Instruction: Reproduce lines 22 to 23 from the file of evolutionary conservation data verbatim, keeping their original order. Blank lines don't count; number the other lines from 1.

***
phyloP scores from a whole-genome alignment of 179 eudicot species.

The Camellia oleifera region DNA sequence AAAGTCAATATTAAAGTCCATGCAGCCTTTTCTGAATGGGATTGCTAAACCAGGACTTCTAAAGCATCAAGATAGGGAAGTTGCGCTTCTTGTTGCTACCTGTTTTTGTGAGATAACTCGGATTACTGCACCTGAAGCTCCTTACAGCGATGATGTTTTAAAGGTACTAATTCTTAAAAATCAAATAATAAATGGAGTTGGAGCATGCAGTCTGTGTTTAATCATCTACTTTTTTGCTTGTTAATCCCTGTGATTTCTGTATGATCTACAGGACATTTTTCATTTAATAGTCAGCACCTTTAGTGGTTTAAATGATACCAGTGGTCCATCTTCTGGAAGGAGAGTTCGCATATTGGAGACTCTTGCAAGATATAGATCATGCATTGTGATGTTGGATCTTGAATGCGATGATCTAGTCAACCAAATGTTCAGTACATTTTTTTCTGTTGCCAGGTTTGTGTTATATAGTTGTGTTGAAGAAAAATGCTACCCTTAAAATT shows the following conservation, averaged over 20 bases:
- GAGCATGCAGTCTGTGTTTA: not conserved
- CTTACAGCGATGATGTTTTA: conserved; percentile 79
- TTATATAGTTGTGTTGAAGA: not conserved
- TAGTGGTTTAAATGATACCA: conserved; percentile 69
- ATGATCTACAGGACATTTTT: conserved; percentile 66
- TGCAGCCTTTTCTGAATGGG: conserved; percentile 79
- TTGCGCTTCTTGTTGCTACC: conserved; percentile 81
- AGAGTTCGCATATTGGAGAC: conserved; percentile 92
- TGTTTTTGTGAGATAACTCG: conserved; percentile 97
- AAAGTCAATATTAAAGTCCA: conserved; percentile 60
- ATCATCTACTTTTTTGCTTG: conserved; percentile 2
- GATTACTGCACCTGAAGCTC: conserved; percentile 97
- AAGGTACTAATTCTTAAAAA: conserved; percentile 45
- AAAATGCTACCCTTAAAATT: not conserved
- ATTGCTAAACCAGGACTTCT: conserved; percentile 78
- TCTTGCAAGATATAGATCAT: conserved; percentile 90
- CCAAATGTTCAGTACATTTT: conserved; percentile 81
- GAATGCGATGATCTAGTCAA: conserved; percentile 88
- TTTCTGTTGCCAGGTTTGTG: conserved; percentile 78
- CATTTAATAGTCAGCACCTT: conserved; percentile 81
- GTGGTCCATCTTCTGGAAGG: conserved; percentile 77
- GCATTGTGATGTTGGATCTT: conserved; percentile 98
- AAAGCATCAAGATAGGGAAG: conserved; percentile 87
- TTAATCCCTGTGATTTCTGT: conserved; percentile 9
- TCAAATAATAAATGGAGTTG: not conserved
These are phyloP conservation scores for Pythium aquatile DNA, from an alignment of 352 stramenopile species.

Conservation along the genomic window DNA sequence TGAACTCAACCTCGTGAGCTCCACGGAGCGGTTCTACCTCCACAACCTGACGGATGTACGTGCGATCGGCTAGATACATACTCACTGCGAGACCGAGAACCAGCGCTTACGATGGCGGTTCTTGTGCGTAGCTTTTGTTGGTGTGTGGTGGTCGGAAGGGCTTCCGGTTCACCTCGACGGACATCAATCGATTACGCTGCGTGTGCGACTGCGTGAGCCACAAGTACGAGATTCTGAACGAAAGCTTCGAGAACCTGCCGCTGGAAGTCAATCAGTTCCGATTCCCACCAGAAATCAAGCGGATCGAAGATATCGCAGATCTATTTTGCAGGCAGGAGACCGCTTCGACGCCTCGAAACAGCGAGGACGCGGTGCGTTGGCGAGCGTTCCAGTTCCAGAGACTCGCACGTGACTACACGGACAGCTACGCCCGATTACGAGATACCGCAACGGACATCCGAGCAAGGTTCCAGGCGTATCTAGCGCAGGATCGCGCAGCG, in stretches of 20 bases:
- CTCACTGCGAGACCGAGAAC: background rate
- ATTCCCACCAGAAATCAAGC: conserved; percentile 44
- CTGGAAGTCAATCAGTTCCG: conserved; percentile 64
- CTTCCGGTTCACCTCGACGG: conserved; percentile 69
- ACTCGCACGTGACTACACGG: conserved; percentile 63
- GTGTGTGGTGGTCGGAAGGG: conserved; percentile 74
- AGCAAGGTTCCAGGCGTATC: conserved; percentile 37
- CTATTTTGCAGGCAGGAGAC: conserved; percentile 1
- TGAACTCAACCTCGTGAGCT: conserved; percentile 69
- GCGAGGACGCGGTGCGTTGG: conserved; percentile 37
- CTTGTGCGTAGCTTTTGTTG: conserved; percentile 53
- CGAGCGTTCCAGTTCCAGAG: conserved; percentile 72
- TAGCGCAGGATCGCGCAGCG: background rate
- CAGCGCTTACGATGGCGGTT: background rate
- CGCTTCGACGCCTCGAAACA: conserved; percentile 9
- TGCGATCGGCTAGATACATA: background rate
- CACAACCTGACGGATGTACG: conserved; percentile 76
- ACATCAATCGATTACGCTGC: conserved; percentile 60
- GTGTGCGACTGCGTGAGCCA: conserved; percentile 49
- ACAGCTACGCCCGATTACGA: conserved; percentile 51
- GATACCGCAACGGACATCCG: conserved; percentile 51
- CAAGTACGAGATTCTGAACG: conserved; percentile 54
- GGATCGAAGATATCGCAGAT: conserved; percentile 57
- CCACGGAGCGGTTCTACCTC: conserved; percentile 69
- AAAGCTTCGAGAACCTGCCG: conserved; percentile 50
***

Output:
- CATTTAATAGTCAGCACCTT: conserved; percentile 81
- GTGGTCCATCTTCTGGAAGG: conserved; percentile 77